TMAO is an intracellular osmolyte and its accumulation in cells prevents osmotic loss of water produces by hypertonic seawater (Forster, R P and L Goldstein, Formation of Excretory Products Chapter 5 in Fish Physiology, Edited by W S Hoar, D J Randall and J R Brett Volume VIII Bioenergics and Growth. Academic Press, New York, N.Y. pages 313–345, 1969, the teachings of which are incorporated herein by reference in their entirety). The excretion of TMAO by marine teleost fish such as winter flounder occurs almost exclusively via the kidney. Thus, in low salinities urine flow in winter flounder is high and dietary amines including TMAO are almost completely excreted. Elger, E. B. Elger, H. Hentschel and H. Stolte, Adaptation of renal function to hypotonic medium in the winter flounder (Psuedupleuronecies americanus). J. Comp. Physio. B157:21–30 (1987), the teachings of which are incorporated herein in their entirety. In full strength or hyperosmotic seawater, urine flow is much diminished and amine excretion is greatly reduced and therefore accumulates in the flounder muscle. Thus, muscle levels of amines can be altered by subjecting flounder to differing osmotic environments and likely result in winter flounders with differing tastes.

Exposure of either winter or summer flounders to waters of extreme differences in salinity (3–4 vs 58 ppt) produces profound changes in the kidney function of these fish that allow toxic compounds such as antibiotics and heavy metal to be excreted. At low salinities (3–4 ppt) the glomerular filtration and urinary flow rates are 10–100 fold larger as compared to identical fish exposed to full strength seawater. High glomerular filtration and urine flow rates provide for a large increase in the clearance of a variety of organic compounds including antibiotics used in aquaculture (Physicians Desk Reference, 49th Edition, Medical Economics Data Production Company, Montvale, N.Y. page 2103, the teachings of which are incorporated herein by reference in their entirety), as well as heavy metals including Ni2+, Pb2+ (Forster, R P and L Goldstin. 1969. Formation of Excretory Products Chapter 5 in Fish Physiology, Edited by W S Hoar, D J Randall and J R Brett Volume VIII Bioenergics and Growth. Academic Press. New Your, N.Y. pages 313–345 (the teachings of which are incorporated herein by reference in their entirety)). Exposure of flounder to an interval of low salinity prior to market would produce high urine flow rates and, therefore, reduce any tissue burdens of toxic or antibiotic compounds acquired during growth. This method serves as a effective strategy to reduce environmental contaminants to their lowest levels possible.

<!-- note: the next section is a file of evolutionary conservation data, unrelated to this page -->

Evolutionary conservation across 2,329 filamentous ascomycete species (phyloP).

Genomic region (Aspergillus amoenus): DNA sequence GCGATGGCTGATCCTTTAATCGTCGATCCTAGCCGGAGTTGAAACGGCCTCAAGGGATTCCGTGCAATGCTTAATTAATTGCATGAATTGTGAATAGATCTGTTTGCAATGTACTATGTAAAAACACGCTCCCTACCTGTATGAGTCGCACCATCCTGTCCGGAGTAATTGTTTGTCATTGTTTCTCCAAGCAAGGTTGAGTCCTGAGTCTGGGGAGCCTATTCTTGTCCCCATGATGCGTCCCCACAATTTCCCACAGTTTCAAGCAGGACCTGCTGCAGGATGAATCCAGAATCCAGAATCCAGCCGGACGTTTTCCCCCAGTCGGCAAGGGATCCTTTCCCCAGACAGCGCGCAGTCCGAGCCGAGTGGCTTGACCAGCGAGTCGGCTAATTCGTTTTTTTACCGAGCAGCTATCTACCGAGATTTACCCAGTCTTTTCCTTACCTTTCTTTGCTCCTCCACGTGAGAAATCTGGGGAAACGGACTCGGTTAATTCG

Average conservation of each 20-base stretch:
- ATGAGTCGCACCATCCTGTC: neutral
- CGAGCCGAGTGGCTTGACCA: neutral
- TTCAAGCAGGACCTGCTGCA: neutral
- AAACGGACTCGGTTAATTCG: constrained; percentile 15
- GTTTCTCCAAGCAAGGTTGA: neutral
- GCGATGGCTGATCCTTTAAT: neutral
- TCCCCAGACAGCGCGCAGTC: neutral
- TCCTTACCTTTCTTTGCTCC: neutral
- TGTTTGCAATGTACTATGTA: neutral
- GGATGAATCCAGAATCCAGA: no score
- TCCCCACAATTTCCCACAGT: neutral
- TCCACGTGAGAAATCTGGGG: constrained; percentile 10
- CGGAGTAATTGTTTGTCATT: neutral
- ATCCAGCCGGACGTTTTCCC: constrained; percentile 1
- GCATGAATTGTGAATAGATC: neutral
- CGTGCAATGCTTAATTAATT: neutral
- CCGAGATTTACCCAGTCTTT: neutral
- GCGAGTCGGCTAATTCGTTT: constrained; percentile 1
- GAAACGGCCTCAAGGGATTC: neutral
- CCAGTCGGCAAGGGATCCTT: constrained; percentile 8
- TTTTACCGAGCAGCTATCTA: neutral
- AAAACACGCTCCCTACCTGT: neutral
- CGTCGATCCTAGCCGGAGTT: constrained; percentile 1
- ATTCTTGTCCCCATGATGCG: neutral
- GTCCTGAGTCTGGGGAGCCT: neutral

Methods encompassed by the present invention include methods of activating or deactivating the Aquatic PVCRs described herein. The term “activation” as used herein means to make biologically functional, e.g., rendering a cell surface receptor capable of stimulating a second messenger which results in modulation of ion secretion. This could be in the form of either an inhibition of signal transduction pathways, e.g., via a Gi protein, or stimulation of other pathways via. e.g., a Gq/Gall protein. As a result of these alterations, ion transport by epithelial cells is reduced or stimulated. Also, activation can be related to expression (e.g., an increase in expression).